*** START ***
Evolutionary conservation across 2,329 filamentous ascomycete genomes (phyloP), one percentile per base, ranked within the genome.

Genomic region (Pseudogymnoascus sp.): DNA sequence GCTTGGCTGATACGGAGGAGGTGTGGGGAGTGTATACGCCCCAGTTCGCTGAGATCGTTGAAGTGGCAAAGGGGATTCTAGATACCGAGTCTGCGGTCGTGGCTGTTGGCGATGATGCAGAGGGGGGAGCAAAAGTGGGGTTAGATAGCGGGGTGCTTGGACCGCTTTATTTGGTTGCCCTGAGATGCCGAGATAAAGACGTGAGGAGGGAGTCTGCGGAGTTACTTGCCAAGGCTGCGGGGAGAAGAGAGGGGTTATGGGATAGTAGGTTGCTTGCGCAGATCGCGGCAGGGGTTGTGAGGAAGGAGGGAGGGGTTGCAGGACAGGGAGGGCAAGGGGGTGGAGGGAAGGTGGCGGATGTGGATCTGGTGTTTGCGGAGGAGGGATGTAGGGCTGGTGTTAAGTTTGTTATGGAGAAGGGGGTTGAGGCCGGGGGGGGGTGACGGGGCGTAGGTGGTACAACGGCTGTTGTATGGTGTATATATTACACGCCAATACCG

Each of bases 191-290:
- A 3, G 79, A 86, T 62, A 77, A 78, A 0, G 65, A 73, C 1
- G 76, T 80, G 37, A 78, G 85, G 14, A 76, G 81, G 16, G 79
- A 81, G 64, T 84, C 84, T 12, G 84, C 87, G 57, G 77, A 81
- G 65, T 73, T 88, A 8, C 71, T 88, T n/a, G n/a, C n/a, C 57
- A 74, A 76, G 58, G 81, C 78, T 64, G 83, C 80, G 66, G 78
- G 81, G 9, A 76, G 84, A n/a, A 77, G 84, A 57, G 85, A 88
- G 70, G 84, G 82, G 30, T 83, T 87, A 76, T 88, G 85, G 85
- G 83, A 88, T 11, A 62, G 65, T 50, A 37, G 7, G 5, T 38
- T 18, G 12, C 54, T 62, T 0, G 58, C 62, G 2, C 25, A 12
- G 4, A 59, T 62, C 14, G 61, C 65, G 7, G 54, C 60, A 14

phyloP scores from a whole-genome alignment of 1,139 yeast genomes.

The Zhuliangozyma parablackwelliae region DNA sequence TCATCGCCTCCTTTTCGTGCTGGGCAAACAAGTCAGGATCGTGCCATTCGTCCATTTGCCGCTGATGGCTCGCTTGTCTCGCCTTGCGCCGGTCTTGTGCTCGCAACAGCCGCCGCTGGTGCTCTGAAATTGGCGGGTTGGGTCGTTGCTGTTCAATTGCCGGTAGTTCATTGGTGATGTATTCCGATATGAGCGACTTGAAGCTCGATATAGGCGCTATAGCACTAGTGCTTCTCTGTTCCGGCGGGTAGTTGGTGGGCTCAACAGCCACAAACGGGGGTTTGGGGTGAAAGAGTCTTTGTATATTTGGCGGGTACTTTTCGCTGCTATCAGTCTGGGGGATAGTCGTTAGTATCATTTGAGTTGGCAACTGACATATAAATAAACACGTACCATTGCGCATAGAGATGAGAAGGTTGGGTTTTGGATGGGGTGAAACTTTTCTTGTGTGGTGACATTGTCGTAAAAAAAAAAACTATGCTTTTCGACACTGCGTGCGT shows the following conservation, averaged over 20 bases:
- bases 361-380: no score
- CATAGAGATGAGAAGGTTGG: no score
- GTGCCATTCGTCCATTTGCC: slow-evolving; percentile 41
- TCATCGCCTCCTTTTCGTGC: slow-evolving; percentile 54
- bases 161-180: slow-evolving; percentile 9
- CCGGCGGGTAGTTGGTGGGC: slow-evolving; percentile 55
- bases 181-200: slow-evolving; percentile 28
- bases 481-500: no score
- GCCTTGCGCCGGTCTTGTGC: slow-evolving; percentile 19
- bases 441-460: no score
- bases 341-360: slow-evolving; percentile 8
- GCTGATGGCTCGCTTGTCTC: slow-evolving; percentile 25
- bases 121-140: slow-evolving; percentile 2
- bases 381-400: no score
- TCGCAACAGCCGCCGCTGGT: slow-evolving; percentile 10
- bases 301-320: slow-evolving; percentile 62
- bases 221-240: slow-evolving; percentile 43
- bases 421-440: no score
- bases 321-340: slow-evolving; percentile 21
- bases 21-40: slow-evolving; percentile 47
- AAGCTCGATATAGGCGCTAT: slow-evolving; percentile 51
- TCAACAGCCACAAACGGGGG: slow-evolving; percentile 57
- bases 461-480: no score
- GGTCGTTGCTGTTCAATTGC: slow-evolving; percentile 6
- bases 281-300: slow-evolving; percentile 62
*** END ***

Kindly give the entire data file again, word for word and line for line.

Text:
Evolutionary conservation across 2,329 filamentous ascomycete genomes (phyloP), one percentile per base, ranked within the genome.

Genomic region (Pseudogymnoascus sp.): DNA sequence GCTTGGCTGATACGGAGGAGGTGTGGGGAGTGTATACGCCCCAGTTCGCTGAGATCGTTGAAGTGGCAAAGGGGATTCTAGATACCGAGTCTGCGGTCGTGGCTGTTGGCGATGATGCAGAGGGGGGAGCAAAAGTGGGGTTAGATAGCGGGGTGCTTGGACCGCTTTATTTGGTTGCCCTGAGATGCCGAGATAAAGACGTGAGGAGGGAGTCTGCGGAGTTACTTGCCAAGGCTGCGGGGAGAAGAGAGGGGTTATGGGATAGTAGGTTGCTTGCGCAGATCGCGGCAGGGGTTGTGAGGAAGGAGGGAGGGGTTGCAGGACAGGGAGGGCAAGGGGGTGGAGGGAAGGTGGCGGATGTGGATCTGGTGTTTGCGGAGGAGGGATGTAGGGCTGGTGTTAAGTTTGTTATGGAGAAGGGGGTTGAGGCCGGGGGGGGGTGACGGGGCGTAGGTGGTACAACGGCTGTTGTATGGTGTATATATTACACGCCAATACCG

Each of bases 191-290:
- A 3, G 79, A 86, T 62, A 77, A 78, A 0, G 65, A 73, C 1
- G 76, T 80, G 37, A 78, G 85, G 14, A 76, G 81, G 16, G 79
- A 81, G 64, T 84, C 84, T 12, G 84, C 87, G 57, G 77, A 81
- G 65, T 73, T 88, A 8, C 71, T 88, T n/a, G n/a, C n/a, C 57
- A 74, A 76, G 58, G 81, C 78, T 64, G 83, C 80, G 66, G 78
- G 81, G 9, A 76, G 84, A n/a, A 77, G 84, A 57, G 85, A 88
- G 70, G 84, G 82, G 30, T 83, T 87, A 76, T 88, G 85, G 85
- G 83, A 88, T 11, A 62, G 65, T 50, A 37, G 7, G 5, T 38
- T 18, G 12, C 54, T 62, T 0, G 58, C 62, G 2, C 25, A 12
- G 4, A 59, T 62, C 14, G 61, C 65, G 7, G 54, C 60, A 14

phyloP scores from a whole-genome alignment of 1,139 yeast genomes.

The Zhuliangozyma parablackwelliae region DNA sequence TCATCGCCTCCTTTTCGTGCTGGGCAAACAAGTCAGGATCGTGCCATTCGTCCATTTGCCGCTGATGGCTCGCTTGTCTCGCCTTGCGCCGGTCTTGTGCTCGCAACAGCCGCCGCTGGTGCTCTGAAATTGGCGGGTTGGGTCGTTGCTGTTCAATTGCCGGTAGTTCATTGGTGATGTATTCCGATATGAGCGACTTGAAGCTCGATATAGGCGCTATAGCACTAGTGCTTCTCTGTTCCGGCGGGTAGTTGGTGGGCTCAACAGCCACAAACGGGGGTTTGGGGTGAAAGAGTCTTTGTATATTTGGCGGGTACTTTTCGCTGCTATCAGTCTGGGGGATAGTCGTTAGTATCATTTGAGTTGGCAACTGACATATAAATAAACACGTACCATTGCGCATAGAGATGAGAAGGTTGGGTTTTGGATGGGGTGAAACTTTTCTTGTGTGGTGACATTGTCGTAAAAAAAAAAACTATGCTTTTCGACACTGCGTGCGT shows the following conservation, averaged over 20 bases:
- bases 361-380: no score
- CATAGAGATGAGAAGGTTGG: no score
- GTGCCATTCGTCCATTTGCC: slow-evolving; percentile 41
- TCATCGCCTCCTTTTCGTGC: slow-evolving; percentile 54
- bases 161-180: slow-evolving; percentile 9
- CCGGCGGGTAGTTGGTGGGC: slow-evolving; percentile 55
- bases 181-200: slow-evolving; percentile 28
- bases 481-500: no score
- GCCTTGCGCCGGTCTTGTGC: slow-evolving; percentile 19
- bases 441-460: no score
- bases 341-360: slow-evolving; percentile 8
- GCTGATGGCTCGCTTGTCTC: slow-evolving; percentile 25
- bases 121-140: slow-evolving; percentile 2
- bases 381-400: no score
- TCGCAACAGCCGCCGCTGGT: slow-evolving; percentile 10
- bases 301-320: slow-evolving; percentile 62
- bases 221-240: slow-evolving; percentile 43
- bases 421-440: no score
- bases 321-340: slow-evolving; percentile 21
- bases 21-40: slow-evolving; percentile 47
- AAGCTCGATATAGGCGCTAT: slow-evolving; percentile 51
- TCAACAGCCACAAACGGGGG: slow-evolving; percentile 57
- bases 461-480: no score
- GGTCGTTGCTGTTCAATTGC: slow-evolving; percentile 6
- bases 281-300: slow-evolving; percentile 62